is located up “two flights of stairs” on the second floor of the facility.6 Brewer claims
that the stairs impose an impediment to accessing the law library that has frustrated
his ability to work on a probate dispute with his brother and has denied him access to
Complaint [Doc. # 1], at 4.
Id. at 5.
More Definite Statement [Doc. # 26], at 2.
Complaint [Doc. # 1], at 6.
Id. at 7.
the courts as a result.7 Brewer blames the health care providers for failing to impose
a “no climbing” restriction on his classification so that he could be re-assigned to a
unit with a law library on the first floor.8
Brewer also claims that Dr. Williams improperly cleared him to perform work
on a “field squad” on September 29, 2015, despite his knee problems and other
medical issues.9 When Brewer turned out for work on October 21, 2015, he
complained to Officer Jones that he could not perform the work was assigned to do,
which involved chopping down tall grass a hoe.10 Brewer claims that Officer Jones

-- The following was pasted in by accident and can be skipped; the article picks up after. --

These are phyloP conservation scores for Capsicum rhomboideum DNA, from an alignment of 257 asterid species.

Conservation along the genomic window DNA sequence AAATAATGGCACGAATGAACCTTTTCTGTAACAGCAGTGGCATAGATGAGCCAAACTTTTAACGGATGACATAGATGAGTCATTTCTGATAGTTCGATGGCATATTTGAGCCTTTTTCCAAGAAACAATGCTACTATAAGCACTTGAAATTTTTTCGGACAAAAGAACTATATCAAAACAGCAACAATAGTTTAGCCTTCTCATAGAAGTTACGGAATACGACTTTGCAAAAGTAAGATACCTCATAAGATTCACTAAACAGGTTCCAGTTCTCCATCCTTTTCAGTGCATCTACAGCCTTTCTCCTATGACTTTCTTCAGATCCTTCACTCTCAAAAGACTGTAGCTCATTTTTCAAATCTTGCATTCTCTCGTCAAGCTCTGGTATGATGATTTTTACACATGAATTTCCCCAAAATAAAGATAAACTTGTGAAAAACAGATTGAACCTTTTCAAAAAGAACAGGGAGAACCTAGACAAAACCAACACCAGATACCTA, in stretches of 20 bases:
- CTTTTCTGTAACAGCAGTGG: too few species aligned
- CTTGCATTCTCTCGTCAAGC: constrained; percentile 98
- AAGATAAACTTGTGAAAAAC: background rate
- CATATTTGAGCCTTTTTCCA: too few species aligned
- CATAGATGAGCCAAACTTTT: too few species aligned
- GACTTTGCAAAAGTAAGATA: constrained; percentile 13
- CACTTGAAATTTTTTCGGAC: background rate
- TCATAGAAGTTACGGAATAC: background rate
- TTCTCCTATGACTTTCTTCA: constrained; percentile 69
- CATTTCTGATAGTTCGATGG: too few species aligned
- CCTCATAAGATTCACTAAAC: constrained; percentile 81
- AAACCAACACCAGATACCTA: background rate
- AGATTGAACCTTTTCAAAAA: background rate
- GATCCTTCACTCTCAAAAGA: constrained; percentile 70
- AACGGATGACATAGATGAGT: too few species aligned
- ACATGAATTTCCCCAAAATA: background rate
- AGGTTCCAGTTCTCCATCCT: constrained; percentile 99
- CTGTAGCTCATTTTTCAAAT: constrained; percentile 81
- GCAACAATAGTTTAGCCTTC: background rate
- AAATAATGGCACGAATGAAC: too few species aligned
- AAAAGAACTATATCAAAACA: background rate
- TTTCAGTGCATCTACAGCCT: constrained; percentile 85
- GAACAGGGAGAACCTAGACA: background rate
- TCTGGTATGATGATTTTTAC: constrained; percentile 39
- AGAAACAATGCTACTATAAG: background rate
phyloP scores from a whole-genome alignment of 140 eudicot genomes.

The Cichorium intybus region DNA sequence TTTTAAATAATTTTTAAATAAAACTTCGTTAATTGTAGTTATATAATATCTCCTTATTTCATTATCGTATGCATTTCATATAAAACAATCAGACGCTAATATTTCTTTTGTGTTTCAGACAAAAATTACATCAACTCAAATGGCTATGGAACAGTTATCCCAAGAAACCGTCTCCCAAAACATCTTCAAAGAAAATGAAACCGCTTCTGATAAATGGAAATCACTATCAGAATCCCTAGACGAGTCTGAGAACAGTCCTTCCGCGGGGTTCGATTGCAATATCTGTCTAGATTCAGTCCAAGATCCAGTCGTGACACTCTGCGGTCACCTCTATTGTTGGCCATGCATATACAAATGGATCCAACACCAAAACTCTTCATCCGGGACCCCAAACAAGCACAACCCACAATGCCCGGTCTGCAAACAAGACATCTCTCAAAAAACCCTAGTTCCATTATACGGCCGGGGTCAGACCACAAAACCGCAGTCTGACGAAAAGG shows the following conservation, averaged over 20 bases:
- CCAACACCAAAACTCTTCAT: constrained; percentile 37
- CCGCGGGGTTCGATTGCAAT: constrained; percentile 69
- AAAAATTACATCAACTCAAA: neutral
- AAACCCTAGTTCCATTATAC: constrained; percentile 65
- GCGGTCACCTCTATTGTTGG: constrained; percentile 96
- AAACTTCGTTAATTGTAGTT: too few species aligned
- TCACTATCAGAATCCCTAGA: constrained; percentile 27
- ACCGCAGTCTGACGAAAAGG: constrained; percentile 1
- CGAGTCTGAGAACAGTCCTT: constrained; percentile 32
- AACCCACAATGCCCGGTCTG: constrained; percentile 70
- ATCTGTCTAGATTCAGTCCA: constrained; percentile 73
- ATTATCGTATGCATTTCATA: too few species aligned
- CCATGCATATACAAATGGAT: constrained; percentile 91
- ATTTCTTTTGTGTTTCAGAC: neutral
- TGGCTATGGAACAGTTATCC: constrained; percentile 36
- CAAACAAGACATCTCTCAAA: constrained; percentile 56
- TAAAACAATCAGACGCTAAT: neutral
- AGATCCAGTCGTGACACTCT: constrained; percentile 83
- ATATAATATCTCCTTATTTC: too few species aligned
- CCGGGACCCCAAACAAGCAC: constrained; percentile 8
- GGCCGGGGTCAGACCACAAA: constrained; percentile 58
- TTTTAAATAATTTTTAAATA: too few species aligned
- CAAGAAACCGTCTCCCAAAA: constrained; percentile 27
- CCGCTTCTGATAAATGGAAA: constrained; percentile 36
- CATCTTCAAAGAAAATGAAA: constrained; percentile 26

and Assistant Warden Gorsuch, who were supervising the field squad that day,
threatened him with a disciplinary case if he did not “keep up” and perform this work
More Definite Statement [Doc. # 26], at 6-8.
Id. at 6.
Complaint [Doc. # 1], at 7.
More Definite Statement [Doc. # 26], at 3, 12.
Alleging that he was denied access to courts and forced to perform work that
exceeded his physical ability, Brewer seeks monetary damages under 42 U.S.C.
§ 1983 for the violation of his constitutional rights.12
Access to Courts
Brewer contends that he was denied access to the courts because, unable to
access the law library, he could not work on a probate matter. The Supreme Court
held in Bounds v. Smith, 430 U.S. 817, 821 (1977), that prisoners have a constitutional
right to access the courts. The Supreme Court later clarified, however, that “Bounds
did not create an abstract, freestanding right to a law library or legal assistance.” Lewis
v. Casey, 518 U.S. 343, 351 (1996). Rather, access to a prison law library is only a
means for assuring “a reasonably adequate opportunity [for an inmate] to file